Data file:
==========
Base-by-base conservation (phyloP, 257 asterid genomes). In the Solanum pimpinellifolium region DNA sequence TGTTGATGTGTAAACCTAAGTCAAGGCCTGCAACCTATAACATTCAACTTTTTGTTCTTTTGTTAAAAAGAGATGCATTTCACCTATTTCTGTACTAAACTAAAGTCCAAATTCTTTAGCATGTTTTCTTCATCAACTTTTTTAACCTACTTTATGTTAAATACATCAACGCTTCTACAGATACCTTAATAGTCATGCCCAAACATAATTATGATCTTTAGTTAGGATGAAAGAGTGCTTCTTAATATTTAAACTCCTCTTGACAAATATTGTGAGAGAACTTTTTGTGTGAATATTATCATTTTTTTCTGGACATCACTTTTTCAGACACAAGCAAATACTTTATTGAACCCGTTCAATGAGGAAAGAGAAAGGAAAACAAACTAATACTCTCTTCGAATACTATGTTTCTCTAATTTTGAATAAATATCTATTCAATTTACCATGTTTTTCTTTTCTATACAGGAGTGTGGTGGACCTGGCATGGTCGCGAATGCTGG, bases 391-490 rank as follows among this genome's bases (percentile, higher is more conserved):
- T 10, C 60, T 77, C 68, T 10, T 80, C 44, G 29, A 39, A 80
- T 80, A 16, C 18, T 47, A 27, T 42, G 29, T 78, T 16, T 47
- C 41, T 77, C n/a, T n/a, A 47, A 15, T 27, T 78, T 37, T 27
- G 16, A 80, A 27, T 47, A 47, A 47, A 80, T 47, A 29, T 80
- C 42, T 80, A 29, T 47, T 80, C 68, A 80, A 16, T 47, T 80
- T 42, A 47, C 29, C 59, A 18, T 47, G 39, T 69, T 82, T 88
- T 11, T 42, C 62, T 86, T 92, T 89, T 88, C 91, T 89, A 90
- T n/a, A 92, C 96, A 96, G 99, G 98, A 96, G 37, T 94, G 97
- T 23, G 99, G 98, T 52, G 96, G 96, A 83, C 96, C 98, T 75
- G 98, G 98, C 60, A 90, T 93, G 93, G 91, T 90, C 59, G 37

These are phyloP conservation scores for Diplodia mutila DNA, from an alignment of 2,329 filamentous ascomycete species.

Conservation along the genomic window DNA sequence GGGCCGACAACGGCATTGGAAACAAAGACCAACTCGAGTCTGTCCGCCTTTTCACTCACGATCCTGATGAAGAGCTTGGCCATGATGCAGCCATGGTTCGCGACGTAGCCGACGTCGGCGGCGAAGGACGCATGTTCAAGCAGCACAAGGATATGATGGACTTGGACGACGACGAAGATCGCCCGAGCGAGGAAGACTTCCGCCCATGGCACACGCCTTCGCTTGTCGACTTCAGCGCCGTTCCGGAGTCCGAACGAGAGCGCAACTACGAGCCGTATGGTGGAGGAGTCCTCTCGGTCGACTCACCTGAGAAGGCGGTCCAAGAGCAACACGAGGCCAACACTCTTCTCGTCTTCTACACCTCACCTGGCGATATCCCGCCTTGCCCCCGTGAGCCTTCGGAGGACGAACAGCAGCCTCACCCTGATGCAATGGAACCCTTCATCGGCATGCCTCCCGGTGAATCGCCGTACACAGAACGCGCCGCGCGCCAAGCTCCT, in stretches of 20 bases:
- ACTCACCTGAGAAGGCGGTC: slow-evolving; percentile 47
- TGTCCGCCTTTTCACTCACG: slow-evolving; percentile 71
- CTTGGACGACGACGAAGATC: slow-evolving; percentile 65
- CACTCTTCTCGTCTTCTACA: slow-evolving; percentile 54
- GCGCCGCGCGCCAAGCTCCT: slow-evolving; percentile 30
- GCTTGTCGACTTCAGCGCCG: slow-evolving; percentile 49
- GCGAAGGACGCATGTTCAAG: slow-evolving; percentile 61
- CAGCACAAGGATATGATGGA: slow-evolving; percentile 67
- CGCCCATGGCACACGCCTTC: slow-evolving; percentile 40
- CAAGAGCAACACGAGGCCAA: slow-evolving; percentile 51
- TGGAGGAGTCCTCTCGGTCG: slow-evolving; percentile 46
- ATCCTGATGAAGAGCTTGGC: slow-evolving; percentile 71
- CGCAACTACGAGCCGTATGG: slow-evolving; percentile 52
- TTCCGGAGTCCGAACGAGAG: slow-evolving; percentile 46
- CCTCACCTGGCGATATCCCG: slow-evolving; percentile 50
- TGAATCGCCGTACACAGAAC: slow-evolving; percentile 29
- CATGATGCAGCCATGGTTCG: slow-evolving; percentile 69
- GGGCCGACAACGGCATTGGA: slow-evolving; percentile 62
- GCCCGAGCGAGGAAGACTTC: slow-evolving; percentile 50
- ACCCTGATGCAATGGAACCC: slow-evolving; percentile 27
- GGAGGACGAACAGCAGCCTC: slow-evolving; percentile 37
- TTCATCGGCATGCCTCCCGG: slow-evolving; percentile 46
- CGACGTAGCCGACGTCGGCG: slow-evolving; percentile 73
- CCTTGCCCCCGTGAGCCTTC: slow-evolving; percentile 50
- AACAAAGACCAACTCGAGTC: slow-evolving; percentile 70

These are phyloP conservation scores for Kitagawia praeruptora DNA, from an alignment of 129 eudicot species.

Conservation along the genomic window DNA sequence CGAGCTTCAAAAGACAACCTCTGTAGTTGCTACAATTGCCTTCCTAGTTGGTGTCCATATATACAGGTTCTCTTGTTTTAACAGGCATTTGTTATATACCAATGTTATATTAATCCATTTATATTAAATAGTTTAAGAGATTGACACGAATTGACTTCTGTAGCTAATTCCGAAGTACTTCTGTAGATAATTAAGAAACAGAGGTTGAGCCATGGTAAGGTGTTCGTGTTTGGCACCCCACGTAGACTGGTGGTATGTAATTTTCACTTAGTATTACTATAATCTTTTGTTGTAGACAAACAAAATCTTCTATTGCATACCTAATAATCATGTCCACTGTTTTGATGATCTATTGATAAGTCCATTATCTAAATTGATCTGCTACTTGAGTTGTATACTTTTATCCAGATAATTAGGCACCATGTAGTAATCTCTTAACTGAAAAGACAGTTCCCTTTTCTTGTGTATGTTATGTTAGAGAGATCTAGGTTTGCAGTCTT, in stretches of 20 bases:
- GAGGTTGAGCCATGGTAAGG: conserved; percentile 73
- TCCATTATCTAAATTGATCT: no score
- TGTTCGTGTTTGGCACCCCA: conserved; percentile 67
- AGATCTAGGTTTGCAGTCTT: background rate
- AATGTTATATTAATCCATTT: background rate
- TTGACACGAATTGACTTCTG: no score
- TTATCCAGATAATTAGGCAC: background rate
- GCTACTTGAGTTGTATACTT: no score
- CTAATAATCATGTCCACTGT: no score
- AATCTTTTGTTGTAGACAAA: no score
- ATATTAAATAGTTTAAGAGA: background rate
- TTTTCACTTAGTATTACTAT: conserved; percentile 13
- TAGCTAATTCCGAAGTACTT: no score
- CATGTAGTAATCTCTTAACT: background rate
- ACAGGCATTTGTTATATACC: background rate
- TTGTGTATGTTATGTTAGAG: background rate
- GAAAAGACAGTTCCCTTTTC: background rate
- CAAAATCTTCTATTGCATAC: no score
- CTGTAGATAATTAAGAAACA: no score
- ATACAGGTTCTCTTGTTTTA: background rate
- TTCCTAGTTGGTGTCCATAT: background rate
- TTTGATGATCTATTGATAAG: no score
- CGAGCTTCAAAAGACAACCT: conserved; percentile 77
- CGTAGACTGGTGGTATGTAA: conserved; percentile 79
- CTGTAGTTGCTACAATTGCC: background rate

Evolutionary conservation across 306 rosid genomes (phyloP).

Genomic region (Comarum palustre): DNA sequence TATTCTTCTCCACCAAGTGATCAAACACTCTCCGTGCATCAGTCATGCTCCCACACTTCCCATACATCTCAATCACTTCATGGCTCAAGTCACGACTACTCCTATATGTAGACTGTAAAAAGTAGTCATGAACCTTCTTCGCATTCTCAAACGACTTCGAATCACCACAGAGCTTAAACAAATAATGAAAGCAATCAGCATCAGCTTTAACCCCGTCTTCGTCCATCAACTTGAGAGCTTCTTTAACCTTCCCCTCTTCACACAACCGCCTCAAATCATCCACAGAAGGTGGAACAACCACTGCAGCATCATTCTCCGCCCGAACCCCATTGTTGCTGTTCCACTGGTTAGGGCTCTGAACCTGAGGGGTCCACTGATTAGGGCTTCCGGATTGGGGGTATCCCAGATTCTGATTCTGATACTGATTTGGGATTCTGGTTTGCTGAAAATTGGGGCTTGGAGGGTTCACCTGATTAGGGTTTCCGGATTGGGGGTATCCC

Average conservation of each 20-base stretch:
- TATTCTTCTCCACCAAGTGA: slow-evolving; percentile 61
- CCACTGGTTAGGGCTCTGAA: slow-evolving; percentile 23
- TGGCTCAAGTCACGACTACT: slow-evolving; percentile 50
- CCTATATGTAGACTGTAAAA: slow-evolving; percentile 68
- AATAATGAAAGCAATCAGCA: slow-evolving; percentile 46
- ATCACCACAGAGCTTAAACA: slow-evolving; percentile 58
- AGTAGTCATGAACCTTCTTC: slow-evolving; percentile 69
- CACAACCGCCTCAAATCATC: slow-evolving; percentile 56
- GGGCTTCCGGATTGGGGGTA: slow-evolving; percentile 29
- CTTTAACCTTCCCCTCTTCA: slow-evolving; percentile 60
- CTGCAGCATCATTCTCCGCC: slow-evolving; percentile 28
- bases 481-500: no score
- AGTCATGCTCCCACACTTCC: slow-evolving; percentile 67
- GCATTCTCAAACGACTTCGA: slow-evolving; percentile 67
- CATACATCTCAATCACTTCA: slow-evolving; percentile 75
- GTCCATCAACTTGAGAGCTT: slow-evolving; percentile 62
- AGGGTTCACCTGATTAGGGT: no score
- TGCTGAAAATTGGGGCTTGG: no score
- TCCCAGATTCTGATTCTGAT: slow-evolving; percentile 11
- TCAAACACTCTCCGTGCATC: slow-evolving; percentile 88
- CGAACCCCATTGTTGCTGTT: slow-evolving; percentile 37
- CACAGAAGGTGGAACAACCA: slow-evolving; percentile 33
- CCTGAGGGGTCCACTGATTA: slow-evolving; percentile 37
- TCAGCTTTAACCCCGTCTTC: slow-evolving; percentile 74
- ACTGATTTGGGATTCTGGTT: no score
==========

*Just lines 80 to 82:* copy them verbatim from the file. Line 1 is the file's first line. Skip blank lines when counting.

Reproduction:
- bases 481-500: no score
- AGTCATGCTCCCACACTTCC: slow-evolving; percentile 67
- GCATTCTCAAACGACTTCGA: slow-evolving; percentile 67